41 Companies Imagining the Future From a Brooklyn Shipyard

By
Andrew Shearer of Farmshelf.Photo: Bobby Doherty/New York Magazine

Down in an old shipbuilding factory at the Brooklyn Navy Yard, 41 different companies are busy imagining the future. Their leaders include roboticists with Ph.D.’s from MIT, baby-faced CEOs from Long Island, and futurists with a penchant for mid-century furniture. There’s a six-foot-cubed 3-D printer on-site and all manner of advanced tools that tenants can use to execute their designs.

The official criterion for getting into New Lab, a shared workspace for forward-thinking designers, entrepreneurs, and engineers, is that you must be actively involved in creating meaningful new technologies — the next generation of “responsible enterprises.” There’s a test kitchen with fancy udon and sandwiches, and psychedelic chill-out zones with plush sofas covered in fabric culled from Swedish trains. Just the sort of workplace in which to hunker down and dream.

Photographs by Bobby Doherty.

Farmshelf (top photo)
Turning your living room into a farm via advanced hydro-ponic agriculture.

“We envision a future where kale, strawberries, and more can be grown at home while using 90 percent less water than traditional farming.” —Andrew Shearer, co-founder and CEO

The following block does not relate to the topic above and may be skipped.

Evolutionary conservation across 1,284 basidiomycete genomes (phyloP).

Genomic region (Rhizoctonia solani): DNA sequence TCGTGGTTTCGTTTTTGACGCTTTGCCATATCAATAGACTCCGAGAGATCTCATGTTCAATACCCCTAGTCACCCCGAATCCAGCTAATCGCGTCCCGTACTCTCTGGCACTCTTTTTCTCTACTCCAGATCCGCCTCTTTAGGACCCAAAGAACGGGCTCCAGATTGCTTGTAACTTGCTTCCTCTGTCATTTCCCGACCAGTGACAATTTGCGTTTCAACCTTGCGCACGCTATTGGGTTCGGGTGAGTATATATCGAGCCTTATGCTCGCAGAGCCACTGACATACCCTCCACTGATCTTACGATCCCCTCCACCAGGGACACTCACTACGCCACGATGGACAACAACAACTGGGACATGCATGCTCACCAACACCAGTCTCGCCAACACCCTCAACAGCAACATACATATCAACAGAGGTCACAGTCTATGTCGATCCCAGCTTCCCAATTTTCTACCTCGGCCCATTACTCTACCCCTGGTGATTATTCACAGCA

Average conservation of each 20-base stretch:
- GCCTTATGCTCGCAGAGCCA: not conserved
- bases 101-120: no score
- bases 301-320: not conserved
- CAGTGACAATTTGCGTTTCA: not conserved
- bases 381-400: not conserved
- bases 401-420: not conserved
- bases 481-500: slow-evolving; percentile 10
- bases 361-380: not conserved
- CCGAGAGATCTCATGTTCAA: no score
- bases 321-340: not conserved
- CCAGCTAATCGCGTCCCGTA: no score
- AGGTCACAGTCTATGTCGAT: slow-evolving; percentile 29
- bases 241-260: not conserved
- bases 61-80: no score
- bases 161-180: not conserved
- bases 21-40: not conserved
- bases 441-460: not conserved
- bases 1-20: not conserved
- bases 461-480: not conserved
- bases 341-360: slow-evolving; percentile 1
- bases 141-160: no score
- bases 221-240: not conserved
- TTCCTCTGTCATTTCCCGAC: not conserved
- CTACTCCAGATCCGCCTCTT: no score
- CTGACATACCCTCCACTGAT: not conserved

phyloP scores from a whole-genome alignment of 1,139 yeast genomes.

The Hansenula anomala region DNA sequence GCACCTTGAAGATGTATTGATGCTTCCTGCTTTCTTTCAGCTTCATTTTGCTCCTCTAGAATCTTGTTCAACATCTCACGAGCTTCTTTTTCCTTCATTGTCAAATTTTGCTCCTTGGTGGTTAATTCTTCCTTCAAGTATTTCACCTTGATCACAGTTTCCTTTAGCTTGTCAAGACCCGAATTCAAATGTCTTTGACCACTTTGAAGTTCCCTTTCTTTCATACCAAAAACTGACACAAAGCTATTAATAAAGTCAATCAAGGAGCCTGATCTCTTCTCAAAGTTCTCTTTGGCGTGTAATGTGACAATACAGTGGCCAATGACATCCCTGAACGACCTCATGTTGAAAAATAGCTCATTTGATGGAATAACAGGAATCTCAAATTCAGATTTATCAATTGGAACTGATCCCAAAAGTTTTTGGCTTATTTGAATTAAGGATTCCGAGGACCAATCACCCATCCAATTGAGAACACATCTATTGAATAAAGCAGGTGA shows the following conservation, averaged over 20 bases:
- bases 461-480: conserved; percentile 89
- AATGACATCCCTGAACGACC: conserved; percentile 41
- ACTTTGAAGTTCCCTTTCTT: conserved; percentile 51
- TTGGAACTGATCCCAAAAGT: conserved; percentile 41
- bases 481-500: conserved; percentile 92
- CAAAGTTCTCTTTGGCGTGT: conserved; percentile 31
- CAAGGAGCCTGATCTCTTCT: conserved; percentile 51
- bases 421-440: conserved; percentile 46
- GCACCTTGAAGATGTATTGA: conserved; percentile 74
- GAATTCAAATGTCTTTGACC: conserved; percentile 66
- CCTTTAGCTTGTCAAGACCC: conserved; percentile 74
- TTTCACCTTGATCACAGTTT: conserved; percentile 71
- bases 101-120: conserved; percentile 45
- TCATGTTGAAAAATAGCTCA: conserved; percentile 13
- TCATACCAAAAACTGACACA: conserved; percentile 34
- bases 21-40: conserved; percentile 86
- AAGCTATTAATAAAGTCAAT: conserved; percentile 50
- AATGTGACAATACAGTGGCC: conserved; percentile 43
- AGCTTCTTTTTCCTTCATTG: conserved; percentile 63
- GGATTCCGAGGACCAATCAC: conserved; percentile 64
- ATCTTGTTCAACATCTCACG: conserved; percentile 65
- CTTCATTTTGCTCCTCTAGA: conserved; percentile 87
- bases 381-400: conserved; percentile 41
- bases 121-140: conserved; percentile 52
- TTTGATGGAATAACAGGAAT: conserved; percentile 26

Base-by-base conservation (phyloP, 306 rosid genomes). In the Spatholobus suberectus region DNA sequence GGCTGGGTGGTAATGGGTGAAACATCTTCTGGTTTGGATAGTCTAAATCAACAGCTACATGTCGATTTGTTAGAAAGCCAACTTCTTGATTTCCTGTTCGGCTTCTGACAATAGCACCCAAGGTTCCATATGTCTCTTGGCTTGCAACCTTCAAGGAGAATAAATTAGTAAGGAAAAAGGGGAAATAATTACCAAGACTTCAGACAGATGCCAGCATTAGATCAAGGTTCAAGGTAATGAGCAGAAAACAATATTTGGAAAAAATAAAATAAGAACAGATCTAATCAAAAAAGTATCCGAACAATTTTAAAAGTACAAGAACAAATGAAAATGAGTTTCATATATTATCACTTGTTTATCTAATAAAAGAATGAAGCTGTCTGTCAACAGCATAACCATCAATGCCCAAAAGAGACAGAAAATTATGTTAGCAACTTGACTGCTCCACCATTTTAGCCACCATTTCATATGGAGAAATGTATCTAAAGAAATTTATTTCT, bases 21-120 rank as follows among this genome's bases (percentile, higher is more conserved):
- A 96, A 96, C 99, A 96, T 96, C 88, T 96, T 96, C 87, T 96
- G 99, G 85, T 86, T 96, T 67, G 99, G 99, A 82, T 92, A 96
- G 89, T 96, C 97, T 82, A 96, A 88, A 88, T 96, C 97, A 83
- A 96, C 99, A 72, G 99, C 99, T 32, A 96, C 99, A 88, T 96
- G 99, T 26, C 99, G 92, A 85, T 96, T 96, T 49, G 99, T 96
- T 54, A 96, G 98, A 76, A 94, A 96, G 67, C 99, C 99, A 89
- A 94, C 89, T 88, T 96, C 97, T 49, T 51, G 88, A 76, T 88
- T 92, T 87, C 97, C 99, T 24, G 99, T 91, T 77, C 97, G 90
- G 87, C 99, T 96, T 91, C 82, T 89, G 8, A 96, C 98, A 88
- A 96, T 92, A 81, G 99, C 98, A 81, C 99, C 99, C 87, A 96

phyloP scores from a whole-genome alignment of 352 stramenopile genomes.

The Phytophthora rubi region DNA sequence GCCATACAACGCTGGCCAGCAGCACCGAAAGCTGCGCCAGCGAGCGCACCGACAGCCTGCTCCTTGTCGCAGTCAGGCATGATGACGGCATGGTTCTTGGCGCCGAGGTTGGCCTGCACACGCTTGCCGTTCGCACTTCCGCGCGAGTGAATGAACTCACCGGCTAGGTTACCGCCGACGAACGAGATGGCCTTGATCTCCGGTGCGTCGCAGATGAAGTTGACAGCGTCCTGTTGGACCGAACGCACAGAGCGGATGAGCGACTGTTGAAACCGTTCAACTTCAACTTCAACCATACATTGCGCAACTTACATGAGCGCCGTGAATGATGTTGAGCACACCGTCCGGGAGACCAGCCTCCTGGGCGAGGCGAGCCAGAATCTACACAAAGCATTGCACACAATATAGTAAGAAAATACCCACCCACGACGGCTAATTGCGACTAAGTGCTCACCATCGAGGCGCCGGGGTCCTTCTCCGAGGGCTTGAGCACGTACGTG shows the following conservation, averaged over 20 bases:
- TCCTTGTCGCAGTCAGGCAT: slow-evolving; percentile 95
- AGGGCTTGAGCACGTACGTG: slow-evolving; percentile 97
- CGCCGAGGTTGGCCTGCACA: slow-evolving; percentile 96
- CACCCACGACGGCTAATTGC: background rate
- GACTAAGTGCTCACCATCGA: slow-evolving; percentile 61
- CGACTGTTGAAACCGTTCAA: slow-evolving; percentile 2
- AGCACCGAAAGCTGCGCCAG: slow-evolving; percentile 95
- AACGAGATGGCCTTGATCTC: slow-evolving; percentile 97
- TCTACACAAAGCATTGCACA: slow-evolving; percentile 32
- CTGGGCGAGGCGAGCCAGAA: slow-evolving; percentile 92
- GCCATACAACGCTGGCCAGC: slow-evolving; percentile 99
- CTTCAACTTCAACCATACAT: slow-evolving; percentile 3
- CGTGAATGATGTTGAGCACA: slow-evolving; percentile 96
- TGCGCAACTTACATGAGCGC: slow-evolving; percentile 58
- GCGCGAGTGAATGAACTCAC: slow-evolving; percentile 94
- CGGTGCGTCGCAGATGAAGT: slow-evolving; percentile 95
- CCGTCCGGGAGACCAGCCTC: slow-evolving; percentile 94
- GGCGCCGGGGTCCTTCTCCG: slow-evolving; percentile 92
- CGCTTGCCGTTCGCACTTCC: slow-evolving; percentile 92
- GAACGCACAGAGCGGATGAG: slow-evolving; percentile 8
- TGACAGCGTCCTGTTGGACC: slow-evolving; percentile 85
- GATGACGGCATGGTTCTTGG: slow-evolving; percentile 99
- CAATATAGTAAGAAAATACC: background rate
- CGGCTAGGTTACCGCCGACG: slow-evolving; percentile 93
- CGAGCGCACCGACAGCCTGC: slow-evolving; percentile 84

Photo: Bobby Doherty/New York Magazine

Strongarm Technologies
Turning workers into cyborgs with exoskeleton support suits that will make them stronger — and less prone to injury.

“Our device captures an individual’s posture, feeding it in real time to a cloud-based algorithm that delivers safety insights.” —Sean Pettersen, founder and CEO

Photo: Bobby Doherty/New York Magazine

Loomia
Stitching actual computers into clothing.

“One day, we might be testing printed electrodes to make EMG armbands. Then we might be sewing LEDs into fabric for futuristic costumes.” —Madison Maxey, founder

Photo: Bobby Doherty/New York Magazine

RockPaperRobot
Making furniture that folds up and puts itself away when you don’t need it.

“Think what you might find on Charles Eames and Judy Jetson’s wedding registry.”—Jessica Banks, founder and CEO

Photo: Bobby Doherty/New York Magazine

Waverly Labs
Translating Spanish (or French) into English instantly via real-time in-ear buds that will eliminate all language barriers.

“It’s often compared to the universal translator on Star Trek.” —Andrew Ochoa, CEO

Photo: Bobby Doherty/New York Magazine

Nanotronics
Letting you actually look deep inside the structure of anything from a smartphone to a hydrogen atom via artificially intelligent microscopes.

“We are helping to propel the fourth industrial revolution.” —Matthew Putman, co-founder and CEO

Photo: Bobby Doherty/New York Magazine

Honeybee Robotics
Developing tiny robots to send into your bloodstream (or outer space!).

“We built the first tools ever to look inside rocks on Mars and the first tool to sample water ice on Mars.” —Kiel Davis, president

Photo: Bobby Doherty/New York Magazine

Voltaic Systems
Developing solar panels so small and lightweight they could be carried far off the grid.

“The ‘Internet of Things’ has taken off, and we see a proliferation of devices and sensors in the most-remote locations imaginable. They all need power to operate; our role is to design custom solar systems, at the right scale, capable of surviving unattended in these conditions.” —Shayne McQuade, CEO

*A version of this article appears in the October 17, 2016, issue of New York Magazine.